“Family” Video: it’s just so wrong

The “Family” Video store being proposed at tonight’s TNT meeting (Huntington Elementary School, Sunnycrest and Forest Hill, 7:00 pm) has been the topic of discussion in the Walkable Eastwood email group. The consensus: it’s a no-go on two fronts.

  • All three proposed designs violate the James Street Overlay District Zoning Standards in many ways.
  • Video stores are unsustainable businesses unless they are selling adult videos – which “Family” Video does.

Not one of over a dozen comments in the email group of over 100 members was in favor of having this business in Eastwood. This community has spent years fighting bad design – and winning – so we’re not about to turn back the clock and allow suburban-style development in our urban community. That would cause all our property values to drop and would be a slap in the face of the James Street business owners who develop, successfully, following the guidelines.

Several commenters noted that selling videos is an outmoded business model and figured that it’s the sale of pornographic videos that keeps these businesses going. The last thing Syracuse needs is to end up in court over the issue of adult videos like Auburn is right now. The Post-Standard quotes Auburn City Manager as saying, “The fact that they advertise it as a family store and then have something that really is degrading for our whole community — I think some changes will have to be made…”

Note: the Adult Use Regulations for the City of Syracuse prohibit Adult Uses within 1000 feet of any residential dwellings, districts, churches or schools.

Common Councilor Kathleen Joy wrote to the email group the following (reprinted with permission):

I met with a representative of the “Family” video Monday. They fully intend on presenting at TNT on 3/22. I told him that I could not personally support this project as proposed because it does not  comply even with the spirit of our design guidelines &  I don’t like the idea of an X rated section (not disputed by him, by the way), they have no contract with the owner and have not vetted this project through any pre-development meeting.
He tells me that if the sense of the neighborhood is that it’s not wanted, then they won’t pursue it.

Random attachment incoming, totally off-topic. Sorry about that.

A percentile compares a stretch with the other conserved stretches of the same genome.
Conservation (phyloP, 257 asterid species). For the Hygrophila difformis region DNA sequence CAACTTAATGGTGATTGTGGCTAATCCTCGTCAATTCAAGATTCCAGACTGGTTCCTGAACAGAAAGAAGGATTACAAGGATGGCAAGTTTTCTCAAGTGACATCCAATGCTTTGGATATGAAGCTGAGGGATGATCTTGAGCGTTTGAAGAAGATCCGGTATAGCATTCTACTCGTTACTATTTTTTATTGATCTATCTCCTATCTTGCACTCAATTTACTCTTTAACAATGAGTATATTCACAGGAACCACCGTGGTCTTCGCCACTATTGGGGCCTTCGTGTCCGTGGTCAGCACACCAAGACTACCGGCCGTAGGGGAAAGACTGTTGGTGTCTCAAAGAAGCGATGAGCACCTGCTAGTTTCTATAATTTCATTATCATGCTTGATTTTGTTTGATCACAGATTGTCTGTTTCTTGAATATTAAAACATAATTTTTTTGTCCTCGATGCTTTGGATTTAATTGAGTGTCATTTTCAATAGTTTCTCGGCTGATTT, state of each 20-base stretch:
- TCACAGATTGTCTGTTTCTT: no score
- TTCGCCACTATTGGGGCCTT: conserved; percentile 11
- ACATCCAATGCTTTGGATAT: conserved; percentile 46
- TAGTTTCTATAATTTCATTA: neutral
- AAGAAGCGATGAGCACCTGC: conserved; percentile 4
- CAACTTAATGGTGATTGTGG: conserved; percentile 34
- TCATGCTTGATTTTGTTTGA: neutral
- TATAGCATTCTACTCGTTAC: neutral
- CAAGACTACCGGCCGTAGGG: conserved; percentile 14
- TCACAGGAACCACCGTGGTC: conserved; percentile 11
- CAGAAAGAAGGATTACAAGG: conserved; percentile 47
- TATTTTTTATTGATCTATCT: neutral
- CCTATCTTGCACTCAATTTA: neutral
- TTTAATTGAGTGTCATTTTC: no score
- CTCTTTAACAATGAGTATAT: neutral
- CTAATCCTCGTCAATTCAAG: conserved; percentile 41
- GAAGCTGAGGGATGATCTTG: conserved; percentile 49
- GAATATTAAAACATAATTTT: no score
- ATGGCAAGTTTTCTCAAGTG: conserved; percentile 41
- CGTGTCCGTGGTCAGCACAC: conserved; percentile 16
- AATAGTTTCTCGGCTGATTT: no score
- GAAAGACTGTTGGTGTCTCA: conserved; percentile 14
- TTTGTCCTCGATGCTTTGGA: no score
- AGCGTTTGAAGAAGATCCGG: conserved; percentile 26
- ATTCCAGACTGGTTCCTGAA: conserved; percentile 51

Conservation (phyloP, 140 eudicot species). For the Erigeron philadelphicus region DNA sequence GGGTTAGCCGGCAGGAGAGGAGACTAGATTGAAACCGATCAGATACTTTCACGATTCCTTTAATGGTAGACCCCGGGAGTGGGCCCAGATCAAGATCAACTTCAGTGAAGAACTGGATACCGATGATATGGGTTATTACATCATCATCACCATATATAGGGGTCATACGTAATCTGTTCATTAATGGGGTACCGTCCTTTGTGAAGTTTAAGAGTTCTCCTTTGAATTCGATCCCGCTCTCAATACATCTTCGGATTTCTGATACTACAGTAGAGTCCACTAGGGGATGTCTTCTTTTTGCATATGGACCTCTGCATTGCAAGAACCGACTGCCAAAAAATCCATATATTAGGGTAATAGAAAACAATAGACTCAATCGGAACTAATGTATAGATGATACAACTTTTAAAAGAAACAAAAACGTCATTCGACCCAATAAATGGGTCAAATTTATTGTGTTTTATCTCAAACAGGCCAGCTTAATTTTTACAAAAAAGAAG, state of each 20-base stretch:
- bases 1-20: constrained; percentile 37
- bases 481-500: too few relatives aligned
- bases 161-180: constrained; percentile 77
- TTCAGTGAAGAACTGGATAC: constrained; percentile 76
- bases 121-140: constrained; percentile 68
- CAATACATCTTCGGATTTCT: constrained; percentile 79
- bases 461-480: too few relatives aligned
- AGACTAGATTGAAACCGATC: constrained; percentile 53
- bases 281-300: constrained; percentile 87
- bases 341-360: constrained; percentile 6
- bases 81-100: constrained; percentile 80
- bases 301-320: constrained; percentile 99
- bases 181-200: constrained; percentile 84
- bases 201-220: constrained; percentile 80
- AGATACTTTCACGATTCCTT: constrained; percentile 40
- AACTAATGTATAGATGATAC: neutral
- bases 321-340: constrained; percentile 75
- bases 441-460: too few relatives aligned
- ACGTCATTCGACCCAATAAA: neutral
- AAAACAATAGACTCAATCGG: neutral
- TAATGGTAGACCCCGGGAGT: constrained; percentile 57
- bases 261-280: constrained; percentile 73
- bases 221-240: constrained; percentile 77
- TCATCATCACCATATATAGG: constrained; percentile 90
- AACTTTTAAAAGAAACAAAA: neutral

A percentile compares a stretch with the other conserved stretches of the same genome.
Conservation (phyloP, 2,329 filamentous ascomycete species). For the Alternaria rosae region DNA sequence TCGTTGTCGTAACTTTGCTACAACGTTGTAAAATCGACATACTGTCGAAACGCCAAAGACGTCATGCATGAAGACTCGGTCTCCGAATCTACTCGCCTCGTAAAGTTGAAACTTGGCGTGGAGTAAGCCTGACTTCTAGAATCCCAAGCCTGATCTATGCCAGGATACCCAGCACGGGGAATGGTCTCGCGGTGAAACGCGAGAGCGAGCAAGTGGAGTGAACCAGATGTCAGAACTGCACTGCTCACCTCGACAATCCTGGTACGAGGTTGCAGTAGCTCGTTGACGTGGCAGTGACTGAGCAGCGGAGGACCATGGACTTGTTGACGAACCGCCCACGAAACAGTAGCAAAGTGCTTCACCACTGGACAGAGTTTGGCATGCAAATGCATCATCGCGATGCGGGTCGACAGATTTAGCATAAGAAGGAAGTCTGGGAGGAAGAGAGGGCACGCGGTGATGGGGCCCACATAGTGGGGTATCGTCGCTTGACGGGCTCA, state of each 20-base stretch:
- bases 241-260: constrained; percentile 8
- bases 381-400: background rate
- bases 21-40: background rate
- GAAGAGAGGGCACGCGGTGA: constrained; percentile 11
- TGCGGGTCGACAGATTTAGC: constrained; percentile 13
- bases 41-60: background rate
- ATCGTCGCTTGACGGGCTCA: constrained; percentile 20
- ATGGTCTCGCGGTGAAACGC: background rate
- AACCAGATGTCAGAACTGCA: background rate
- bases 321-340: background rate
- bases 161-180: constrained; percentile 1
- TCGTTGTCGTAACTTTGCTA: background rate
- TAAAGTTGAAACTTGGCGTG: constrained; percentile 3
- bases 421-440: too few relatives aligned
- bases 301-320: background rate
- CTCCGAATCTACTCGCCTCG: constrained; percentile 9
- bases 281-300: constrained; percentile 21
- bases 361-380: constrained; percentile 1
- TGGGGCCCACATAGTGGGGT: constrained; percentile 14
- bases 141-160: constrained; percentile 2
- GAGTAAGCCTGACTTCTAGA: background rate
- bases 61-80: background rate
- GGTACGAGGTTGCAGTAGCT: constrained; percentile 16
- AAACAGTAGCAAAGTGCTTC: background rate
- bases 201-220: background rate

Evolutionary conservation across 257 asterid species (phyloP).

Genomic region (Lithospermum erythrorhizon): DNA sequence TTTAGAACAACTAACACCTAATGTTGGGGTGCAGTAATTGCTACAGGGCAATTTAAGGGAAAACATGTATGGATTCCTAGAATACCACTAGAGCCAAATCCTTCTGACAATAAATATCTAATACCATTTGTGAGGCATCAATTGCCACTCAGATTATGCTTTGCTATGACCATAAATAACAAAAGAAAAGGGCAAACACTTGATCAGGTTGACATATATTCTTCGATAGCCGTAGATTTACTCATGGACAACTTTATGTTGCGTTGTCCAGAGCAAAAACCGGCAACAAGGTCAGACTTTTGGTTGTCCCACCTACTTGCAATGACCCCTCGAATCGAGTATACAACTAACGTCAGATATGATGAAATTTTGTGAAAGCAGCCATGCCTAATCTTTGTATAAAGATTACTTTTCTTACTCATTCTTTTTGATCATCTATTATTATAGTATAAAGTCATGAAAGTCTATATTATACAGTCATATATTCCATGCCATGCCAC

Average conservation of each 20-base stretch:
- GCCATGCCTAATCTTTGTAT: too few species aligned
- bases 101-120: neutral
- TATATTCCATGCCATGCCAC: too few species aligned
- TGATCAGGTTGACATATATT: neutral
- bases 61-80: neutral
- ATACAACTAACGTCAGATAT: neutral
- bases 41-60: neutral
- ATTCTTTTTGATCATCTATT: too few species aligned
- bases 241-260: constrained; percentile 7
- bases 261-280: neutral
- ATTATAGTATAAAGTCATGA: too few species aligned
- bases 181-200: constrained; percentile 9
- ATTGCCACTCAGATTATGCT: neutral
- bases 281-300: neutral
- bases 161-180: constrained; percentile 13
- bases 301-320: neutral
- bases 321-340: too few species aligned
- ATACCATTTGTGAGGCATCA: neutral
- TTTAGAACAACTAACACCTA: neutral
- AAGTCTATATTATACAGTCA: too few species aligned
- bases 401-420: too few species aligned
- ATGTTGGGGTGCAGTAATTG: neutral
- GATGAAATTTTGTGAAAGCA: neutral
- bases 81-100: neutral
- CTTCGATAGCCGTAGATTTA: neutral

We were alerted to the problems with “Family” Video by PACNY‘s Mike Stanton, who sent the following, reprinted with permission (bolding mine):

Quote of the day: “Growth for the sake of growth is the ideology of the cancer cell.” Edward Abbey (The Journey Home, 1977).

Here we go again.

1) Family Video, a national video store chain with 550 stores nationwide, says it will build a $1 million store in Eastwood, but only if they can build a suburban style store with the parking lot on the corner and the entrance facing the parking lot rather than the sidewalk. Eastwood has an overlay district intended to promote walkability and pedestrian-friendly design. The video store would be built at the site of the former Steak & Sundae restaurant on James Street, which has been vacant and deteriorating for years. Mike Muraco, a Syracuse native who lives in Miami Beach, Fla., said “It’s a useless piece of property, unless they can bend a little.”

2) The city of Auburn took Family Video to court in 2008 because it rented X-rated adult videos. “The (store name) is a trap for families,” City Manager Mark Palesh said. “My family’s never going to go there again.” The city sought a court order to shut down the store’s sex video trade, saying it violates the city’s 1998 zoning ordinance banning sexually oriented businesses from operating within 500 feet of any area zoned residential. Family Video fought the city’s order in court.

3) A Buffalo News article says municipal officials in Western New York utter the name “Family Video” sarcastically these days. In the Town of Tonawanda, officials thought they nipped a potential problem in the bud when Family Video presented plans for a store in 2005. Not only was the Colvin Boulevard site not zoned for adult uses, town officials were assured that X-rated fare wouldn’t be offered there. And, for a while, it wasn’t. But recent complaints about adult videos in a back room — and Family Video’s alleged refusal to remove them — prompted the town to seek a court injunction barring their rental or sale. “The whole thing was, they misled us,” Councilman John A. Bargnesi Jr. said last week, when he announced the court case had been initiated.

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